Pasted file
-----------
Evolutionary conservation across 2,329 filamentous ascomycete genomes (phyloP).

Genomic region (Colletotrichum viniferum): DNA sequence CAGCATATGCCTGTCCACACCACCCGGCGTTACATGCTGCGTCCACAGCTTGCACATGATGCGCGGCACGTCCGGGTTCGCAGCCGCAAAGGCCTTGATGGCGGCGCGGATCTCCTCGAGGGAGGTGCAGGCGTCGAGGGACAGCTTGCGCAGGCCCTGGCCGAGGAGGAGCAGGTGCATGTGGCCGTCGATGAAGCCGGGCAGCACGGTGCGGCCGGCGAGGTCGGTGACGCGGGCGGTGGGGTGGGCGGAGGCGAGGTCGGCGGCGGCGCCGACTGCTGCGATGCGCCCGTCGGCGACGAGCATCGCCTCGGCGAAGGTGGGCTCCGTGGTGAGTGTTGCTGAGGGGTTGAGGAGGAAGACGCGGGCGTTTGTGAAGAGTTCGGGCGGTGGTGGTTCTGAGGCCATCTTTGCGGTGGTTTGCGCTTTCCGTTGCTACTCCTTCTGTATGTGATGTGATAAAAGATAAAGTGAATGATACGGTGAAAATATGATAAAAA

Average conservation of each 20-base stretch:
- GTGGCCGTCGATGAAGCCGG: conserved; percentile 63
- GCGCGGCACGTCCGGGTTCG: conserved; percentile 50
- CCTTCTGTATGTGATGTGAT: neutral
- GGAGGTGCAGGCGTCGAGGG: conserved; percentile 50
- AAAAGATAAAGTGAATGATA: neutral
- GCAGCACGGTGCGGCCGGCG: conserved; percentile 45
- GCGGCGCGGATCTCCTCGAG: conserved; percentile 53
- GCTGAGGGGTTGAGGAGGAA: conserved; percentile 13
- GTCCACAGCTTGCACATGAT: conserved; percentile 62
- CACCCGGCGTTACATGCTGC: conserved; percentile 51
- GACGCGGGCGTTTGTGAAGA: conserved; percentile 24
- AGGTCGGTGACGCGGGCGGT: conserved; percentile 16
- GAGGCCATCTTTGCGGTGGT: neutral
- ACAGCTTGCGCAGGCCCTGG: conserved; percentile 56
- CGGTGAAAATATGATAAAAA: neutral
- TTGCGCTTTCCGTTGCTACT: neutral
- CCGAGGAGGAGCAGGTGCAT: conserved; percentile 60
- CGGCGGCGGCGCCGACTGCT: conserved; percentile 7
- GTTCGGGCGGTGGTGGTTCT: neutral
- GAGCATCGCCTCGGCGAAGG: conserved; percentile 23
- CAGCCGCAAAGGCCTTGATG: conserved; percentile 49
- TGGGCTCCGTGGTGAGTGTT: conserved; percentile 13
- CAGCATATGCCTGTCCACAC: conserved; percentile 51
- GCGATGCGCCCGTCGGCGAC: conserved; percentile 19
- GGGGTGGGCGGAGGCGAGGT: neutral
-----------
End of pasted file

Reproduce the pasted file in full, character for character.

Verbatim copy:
Evolutionary conservation across 2,329 filamentous ascomycete genomes (phyloP).

Genomic region (Colletotrichum viniferum): DNA sequence CAGCATATGCCTGTCCACACCACCCGGCGTTACATGCTGCGTCCACAGCTTGCACATGATGCGCGGCACGTCCGGGTTCGCAGCCGCAAAGGCCTTGATGGCGGCGCGGATCTCCTCGAGGGAGGTGCAGGCGTCGAGGGACAGCTTGCGCAGGCCCTGGCCGAGGAGGAGCAGGTGCATGTGGCCGTCGATGAAGCCGGGCAGCACGGTGCGGCCGGCGAGGTCGGTGACGCGGGCGGTGGGGTGGGCGGAGGCGAGGTCGGCGGCGGCGCCGACTGCTGCGATGCGCCCGTCGGCGACGAGCATCGCCTCGGCGAAGGTGGGCTCCGTGGTGAGTGTTGCTGAGGGGTTGAGGAGGAAGACGCGGGCGTTTGTGAAGAGTTCGGGCGGTGGTGGTTCTGAGGCCATCTTTGCGGTGGTTTGCGCTTTCCGTTGCTACTCCTTCTGTATGTGATGTGATAAAAGATAAAGTGAATGATACGGTGAAAATATGATAAAAA

Average conservation of each 20-base stretch:
- GTGGCCGTCGATGAAGCCGG: conserved; percentile 63
- GCGCGGCACGTCCGGGTTCG: conserved; percentile 50
- CCTTCTGTATGTGATGTGAT: neutral
- GGAGGTGCAGGCGTCGAGGG: conserved; percentile 50
- AAAAGATAAAGTGAATGATA: neutral
- GCAGCACGGTGCGGCCGGCG: conserved; percentile 45
- GCGGCGCGGATCTCCTCGAG: conserved; percentile 53
- GCTGAGGGGTTGAGGAGGAA: conserved; percentile 13
- GTCCACAGCTTGCACATGAT: conserved; percentile 62
- CACCCGGCGTTACATGCTGC: conserved; percentile 51
- GACGCGGGCGTTTGTGAAGA: conserved; percentile 24
- AGGTCGGTGACGCGGGCGGT: conserved; percentile 16
- GAGGCCATCTTTGCGGTGGT: neutral
- ACAGCTTGCGCAGGCCCTGG: conserved; percentile 56
- CGGTGAAAATATGATAAAAA: neutral
- TTGCGCTTTCCGTTGCTACT: neutral
- CCGAGGAGGAGCAGGTGCAT: conserved; percentile 60
- CGGCGGCGGCGCCGACTGCT: conserved; percentile 7
- GTTCGGGCGGTGGTGGTTCT: neutral
- GAGCATCGCCTCGGCGAAGG: conserved; percentile 23
- CAGCCGCAAAGGCCTTGATG: conserved; percentile 49
- TGGGCTCCGTGGTGAGTGTT: conserved; percentile 13
- CAGCATATGCCTGTCCACAC: conserved; percentile 51
- GCGATGCGCCCGTCGGCGAC: conserved; percentile 19
- GGGGTGGGCGGAGGCGAGGT: neutral